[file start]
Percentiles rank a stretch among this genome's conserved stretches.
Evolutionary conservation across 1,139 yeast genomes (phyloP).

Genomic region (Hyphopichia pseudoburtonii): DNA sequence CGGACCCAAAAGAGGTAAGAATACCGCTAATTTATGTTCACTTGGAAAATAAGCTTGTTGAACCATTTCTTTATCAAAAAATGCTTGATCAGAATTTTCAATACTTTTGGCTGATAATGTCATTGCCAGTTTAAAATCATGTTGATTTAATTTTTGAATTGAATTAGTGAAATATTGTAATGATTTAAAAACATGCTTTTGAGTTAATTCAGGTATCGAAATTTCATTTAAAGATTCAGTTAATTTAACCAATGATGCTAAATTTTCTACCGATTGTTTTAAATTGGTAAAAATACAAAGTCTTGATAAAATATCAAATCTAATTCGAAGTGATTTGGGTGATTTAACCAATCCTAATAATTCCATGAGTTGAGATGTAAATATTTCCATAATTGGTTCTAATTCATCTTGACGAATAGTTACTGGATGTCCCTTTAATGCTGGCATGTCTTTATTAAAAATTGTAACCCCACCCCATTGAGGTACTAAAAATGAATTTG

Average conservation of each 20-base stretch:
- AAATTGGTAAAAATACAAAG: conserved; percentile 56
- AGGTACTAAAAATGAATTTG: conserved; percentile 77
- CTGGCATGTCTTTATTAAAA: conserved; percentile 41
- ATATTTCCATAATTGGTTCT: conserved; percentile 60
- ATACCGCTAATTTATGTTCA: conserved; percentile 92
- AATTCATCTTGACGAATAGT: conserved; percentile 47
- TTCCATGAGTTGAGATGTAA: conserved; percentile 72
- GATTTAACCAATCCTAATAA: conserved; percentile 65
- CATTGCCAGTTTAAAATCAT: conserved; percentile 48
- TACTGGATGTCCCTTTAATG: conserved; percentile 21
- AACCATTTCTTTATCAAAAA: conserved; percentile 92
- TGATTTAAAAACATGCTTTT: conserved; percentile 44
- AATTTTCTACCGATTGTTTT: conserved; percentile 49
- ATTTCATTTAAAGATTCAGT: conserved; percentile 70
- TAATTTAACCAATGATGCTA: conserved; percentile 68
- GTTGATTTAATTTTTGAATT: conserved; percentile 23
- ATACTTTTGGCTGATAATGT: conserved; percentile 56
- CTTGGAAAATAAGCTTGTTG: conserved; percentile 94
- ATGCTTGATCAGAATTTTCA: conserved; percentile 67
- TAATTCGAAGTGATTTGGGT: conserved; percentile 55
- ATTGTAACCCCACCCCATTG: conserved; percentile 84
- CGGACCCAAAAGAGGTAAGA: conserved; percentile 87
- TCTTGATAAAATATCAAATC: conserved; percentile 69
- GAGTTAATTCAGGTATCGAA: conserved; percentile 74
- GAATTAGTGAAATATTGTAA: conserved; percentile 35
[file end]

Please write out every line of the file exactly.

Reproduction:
Percentiles rank a stretch among this genome's conserved stretches.
Evolutionary conservation across 1,139 yeast genomes (phyloP).

Genomic region (Hyphopichia pseudoburtonii): DNA sequence CGGACCCAAAAGAGGTAAGAATACCGCTAATTTATGTTCACTTGGAAAATAAGCTTGTTGAACCATTTCTTTATCAAAAAATGCTTGATCAGAATTTTCAATACTTTTGGCTGATAATGTCATTGCCAGTTTAAAATCATGTTGATTTAATTTTTGAATTGAATTAGTGAAATATTGTAATGATTTAAAAACATGCTTTTGAGTTAATTCAGGTATCGAAATTTCATTTAAAGATTCAGTTAATTTAACCAATGATGCTAAATTTTCTACCGATTGTTTTAAATTGGTAAAAATACAAAGTCTTGATAAAATATCAAATCTAATTCGAAGTGATTTGGGTGATTTAACCAATCCTAATAATTCCATGAGTTGAGATGTAAATATTTCCATAATTGGTTCTAATTCATCTTGACGAATAGTTACTGGATGTCCCTTTAATGCTGGCATGTCTTTATTAAAAATTGTAACCCCACCCCATTGAGGTACTAAAAATGAATTTG

Average conservation of each 20-base stretch:
- AAATTGGTAAAAATACAAAG: conserved; percentile 56
- AGGTACTAAAAATGAATTTG: conserved; percentile 77
- CTGGCATGTCTTTATTAAAA: conserved; percentile 41
- ATATTTCCATAATTGGTTCT: conserved; percentile 60
- ATACCGCTAATTTATGTTCA: conserved; percentile 92
- AATTCATCTTGACGAATAGT: conserved; percentile 47
- TTCCATGAGTTGAGATGTAA: conserved; percentile 72
- GATTTAACCAATCCTAATAA: conserved; percentile 65
- CATTGCCAGTTTAAAATCAT: conserved; percentile 48
- TACTGGATGTCCCTTTAATG: conserved; percentile 21
- AACCATTTCTTTATCAAAAA: conserved; percentile 92
- TGATTTAAAAACATGCTTTT: conserved; percentile 44
- AATTTTCTACCGATTGTTTT: conserved; percentile 49
- ATTTCATTTAAAGATTCAGT: conserved; percentile 70
- TAATTTAACCAATGATGCTA: conserved; percentile 68
- GTTGATTTAATTTTTGAATT: conserved; percentile 23
- ATACTTTTGGCTGATAATGT: conserved; percentile 56
- CTTGGAAAATAAGCTTGTTG: conserved; percentile 94
- ATGCTTGATCAGAATTTTCA: conserved; percentile 67
- TAATTCGAAGTGATTTGGGT: conserved; percentile 55
- ATTGTAACCCCACCCCATTG: conserved; percentile 84
- CGGACCCAAAAGAGGTAAGA: conserved; percentile 87
- TCTTGATAAAATATCAAATC: conserved; percentile 69
- GAGTTAATTCAGGTATCGAA: conserved; percentile 74
- GAATTAGTGAAATATTGTAA: conserved; percentile 35